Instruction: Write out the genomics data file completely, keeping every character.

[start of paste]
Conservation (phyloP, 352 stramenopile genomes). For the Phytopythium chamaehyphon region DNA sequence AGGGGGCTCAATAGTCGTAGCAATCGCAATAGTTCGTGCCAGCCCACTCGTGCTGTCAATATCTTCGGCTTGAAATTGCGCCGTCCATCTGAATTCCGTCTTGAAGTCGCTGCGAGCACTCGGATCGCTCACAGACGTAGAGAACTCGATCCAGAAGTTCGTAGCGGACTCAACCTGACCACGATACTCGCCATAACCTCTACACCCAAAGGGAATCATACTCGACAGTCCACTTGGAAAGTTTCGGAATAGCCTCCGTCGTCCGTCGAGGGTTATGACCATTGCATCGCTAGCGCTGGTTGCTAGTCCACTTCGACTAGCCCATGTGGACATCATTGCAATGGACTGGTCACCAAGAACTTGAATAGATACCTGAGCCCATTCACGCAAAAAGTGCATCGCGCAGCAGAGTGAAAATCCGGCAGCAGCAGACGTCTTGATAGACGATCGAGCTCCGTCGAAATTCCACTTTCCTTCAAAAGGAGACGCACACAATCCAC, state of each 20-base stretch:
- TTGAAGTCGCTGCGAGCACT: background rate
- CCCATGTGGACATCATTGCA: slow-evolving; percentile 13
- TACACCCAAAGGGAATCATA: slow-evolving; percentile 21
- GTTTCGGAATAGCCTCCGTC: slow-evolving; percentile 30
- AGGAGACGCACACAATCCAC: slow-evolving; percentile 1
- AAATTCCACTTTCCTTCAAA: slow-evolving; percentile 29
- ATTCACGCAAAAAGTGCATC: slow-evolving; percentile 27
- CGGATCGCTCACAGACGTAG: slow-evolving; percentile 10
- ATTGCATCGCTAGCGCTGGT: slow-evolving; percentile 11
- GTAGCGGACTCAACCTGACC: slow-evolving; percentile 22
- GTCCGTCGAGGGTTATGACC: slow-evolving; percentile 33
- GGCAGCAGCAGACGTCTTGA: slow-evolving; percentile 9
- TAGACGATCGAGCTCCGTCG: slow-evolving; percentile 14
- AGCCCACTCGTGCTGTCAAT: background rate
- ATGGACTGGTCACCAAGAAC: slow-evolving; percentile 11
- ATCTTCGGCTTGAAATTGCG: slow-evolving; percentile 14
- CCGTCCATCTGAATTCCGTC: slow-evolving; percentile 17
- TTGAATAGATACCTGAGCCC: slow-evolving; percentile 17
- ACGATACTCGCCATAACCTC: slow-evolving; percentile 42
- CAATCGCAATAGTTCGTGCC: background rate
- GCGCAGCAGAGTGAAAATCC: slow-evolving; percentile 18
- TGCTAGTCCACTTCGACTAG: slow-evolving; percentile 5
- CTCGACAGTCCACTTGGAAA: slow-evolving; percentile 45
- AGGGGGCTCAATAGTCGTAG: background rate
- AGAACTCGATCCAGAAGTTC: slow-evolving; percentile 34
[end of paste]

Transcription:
Conservation (phyloP, 352 stramenopile genomes). For the Phytopythium chamaehyphon region DNA sequence AGGGGGCTCAATAGTCGTAGCAATCGCAATAGTTCGTGCCAGCCCACTCGTGCTGTCAATATCTTCGGCTTGAAATTGCGCCGTCCATCTGAATTCCGTCTTGAAGTCGCTGCGAGCACTCGGATCGCTCACAGACGTAGAGAACTCGATCCAGAAGTTCGTAGCGGACTCAACCTGACCACGATACTCGCCATAACCTCTACACCCAAAGGGAATCATACTCGACAGTCCACTTGGAAAGTTTCGGAATAGCCTCCGTCGTCCGTCGAGGGTTATGACCATTGCATCGCTAGCGCTGGTTGCTAGTCCACTTCGACTAGCCCATGTGGACATCATTGCAATGGACTGGTCACCAAGAACTTGAATAGATACCTGAGCCCATTCACGCAAAAAGTGCATCGCGCAGCAGAGTGAAAATCCGGCAGCAGCAGACGTCTTGATAGACGATCGAGCTCCGTCGAAATTCCACTTTCCTTCAAAAGGAGACGCACACAATCCAC, state of each 20-base stretch:
- TTGAAGTCGCTGCGAGCACT: background rate
- CCCATGTGGACATCATTGCA: slow-evolving; percentile 13
- TACACCCAAAGGGAATCATA: slow-evolving; percentile 21
- GTTTCGGAATAGCCTCCGTC: slow-evolving; percentile 30
- AGGAGACGCACACAATCCAC: slow-evolving; percentile 1
- AAATTCCACTTTCCTTCAAA: slow-evolving; percentile 29
- ATTCACGCAAAAAGTGCATC: slow-evolving; percentile 27
- CGGATCGCTCACAGACGTAG: slow-evolving; percentile 10
- ATTGCATCGCTAGCGCTGGT: slow-evolving; percentile 11
- GTAGCGGACTCAACCTGACC: slow-evolving; percentile 22
- GTCCGTCGAGGGTTATGACC: slow-evolving; percentile 33
- GGCAGCAGCAGACGTCTTGA: slow-evolving; percentile 9
- TAGACGATCGAGCTCCGTCG: slow-evolving; percentile 14
- AGCCCACTCGTGCTGTCAAT: background rate
- ATGGACTGGTCACCAAGAAC: slow-evolving; percentile 11
- ATCTTCGGCTTGAAATTGCG: slow-evolving; percentile 14
- CCGTCCATCTGAATTCCGTC: slow-evolving; percentile 17
- TTGAATAGATACCTGAGCCC: slow-evolving; percentile 17
- ACGATACTCGCCATAACCTC: slow-evolving; percentile 42
- CAATCGCAATAGTTCGTGCC: background rate
- GCGCAGCAGAGTGAAAATCC: slow-evolving; percentile 18
- TGCTAGTCCACTTCGACTAG: slow-evolving; percentile 5
- CTCGACAGTCCACTTGGAAA: slow-evolving; percentile 45
- AGGGGGCTCAATAGTCGTAG: background rate
- AGAACTCGATCCAGAAGTTC: slow-evolving; percentile 34